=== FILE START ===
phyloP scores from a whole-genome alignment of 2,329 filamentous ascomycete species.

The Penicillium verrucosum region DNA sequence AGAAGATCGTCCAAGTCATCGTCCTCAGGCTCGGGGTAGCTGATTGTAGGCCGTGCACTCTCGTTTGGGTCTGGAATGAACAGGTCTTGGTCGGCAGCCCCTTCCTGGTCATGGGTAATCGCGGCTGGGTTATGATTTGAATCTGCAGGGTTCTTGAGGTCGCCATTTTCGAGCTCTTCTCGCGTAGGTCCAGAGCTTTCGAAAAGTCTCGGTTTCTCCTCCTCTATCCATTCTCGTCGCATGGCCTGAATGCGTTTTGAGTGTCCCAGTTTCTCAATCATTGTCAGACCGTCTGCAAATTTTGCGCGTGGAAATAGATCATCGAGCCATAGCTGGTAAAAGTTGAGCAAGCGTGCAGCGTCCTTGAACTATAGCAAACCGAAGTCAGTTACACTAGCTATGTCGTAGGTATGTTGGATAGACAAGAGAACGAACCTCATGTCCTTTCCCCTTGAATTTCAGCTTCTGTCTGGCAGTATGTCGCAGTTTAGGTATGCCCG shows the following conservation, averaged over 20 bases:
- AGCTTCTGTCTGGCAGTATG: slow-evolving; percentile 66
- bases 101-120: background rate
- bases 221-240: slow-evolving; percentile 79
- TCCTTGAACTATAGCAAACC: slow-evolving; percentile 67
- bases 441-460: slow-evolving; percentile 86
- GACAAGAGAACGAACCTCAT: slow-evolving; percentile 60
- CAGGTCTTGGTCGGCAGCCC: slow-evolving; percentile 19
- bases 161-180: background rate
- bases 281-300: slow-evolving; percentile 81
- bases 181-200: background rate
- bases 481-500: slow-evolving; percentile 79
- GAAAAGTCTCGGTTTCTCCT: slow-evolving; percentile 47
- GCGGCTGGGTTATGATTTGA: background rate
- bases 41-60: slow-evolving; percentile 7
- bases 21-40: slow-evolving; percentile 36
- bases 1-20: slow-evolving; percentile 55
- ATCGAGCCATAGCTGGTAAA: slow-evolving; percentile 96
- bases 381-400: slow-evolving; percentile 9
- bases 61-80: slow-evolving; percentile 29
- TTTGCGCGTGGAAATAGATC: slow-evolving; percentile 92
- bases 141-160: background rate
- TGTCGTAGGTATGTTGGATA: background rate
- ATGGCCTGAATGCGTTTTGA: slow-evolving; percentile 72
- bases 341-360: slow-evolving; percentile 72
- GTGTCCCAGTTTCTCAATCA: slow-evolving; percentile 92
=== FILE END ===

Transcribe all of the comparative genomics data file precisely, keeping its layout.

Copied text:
phyloP scores from a whole-genome alignment of 2,329 filamentous ascomycete species.

The Penicillium verrucosum region DNA sequence AGAAGATCGTCCAAGTCATCGTCCTCAGGCTCGGGGTAGCTGATTGTAGGCCGTGCACTCTCGTTTGGGTCTGGAATGAACAGGTCTTGGTCGGCAGCCCCTTCCTGGTCATGGGTAATCGCGGCTGGGTTATGATTTGAATCTGCAGGGTTCTTGAGGTCGCCATTTTCGAGCTCTTCTCGCGTAGGTCCAGAGCTTTCGAAAAGTCTCGGTTTCTCCTCCTCTATCCATTCTCGTCGCATGGCCTGAATGCGTTTTGAGTGTCCCAGTTTCTCAATCATTGTCAGACCGTCTGCAAATTTTGCGCGTGGAAATAGATCATCGAGCCATAGCTGGTAAAAGTTGAGCAAGCGTGCAGCGTCCTTGAACTATAGCAAACCGAAGTCAGTTACACTAGCTATGTCGTAGGTATGTTGGATAGACAAGAGAACGAACCTCATGTCCTTTCCCCTTGAATTTCAGCTTCTGTCTGGCAGTATGTCGCAGTTTAGGTATGCCCG shows the following conservation, averaged over 20 bases:
- AGCTTCTGTCTGGCAGTATG: slow-evolving; percentile 66
- bases 101-120: background rate
- bases 221-240: slow-evolving; percentile 79
- TCCTTGAACTATAGCAAACC: slow-evolving; percentile 67
- bases 441-460: slow-evolving; percentile 86
- GACAAGAGAACGAACCTCAT: slow-evolving; percentile 60
- CAGGTCTTGGTCGGCAGCCC: slow-evolving; percentile 19
- bases 161-180: background rate
- bases 281-300: slow-evolving; percentile 81
- bases 181-200: background rate
- bases 481-500: slow-evolving; percentile 79
- GAAAAGTCTCGGTTTCTCCT: slow-evolving; percentile 47
- GCGGCTGGGTTATGATTTGA: background rate
- bases 41-60: slow-evolving; percentile 7
- bases 21-40: slow-evolving; percentile 36
- bases 1-20: slow-evolving; percentile 55
- ATCGAGCCATAGCTGGTAAA: slow-evolving; percentile 96
- bases 381-400: slow-evolving; percentile 9
- bases 61-80: slow-evolving; percentile 29
- TTTGCGCGTGGAAATAGATC: slow-evolving; percentile 92
- bases 141-160: background rate
- TGTCGTAGGTATGTTGGATA: background rate
- ATGGCCTGAATGCGTTTTGA: slow-evolving; percentile 72
- bases 341-360: slow-evolving; percentile 72
- GTGTCCCAGTTTCTCAATCA: slow-evolving; percentile 92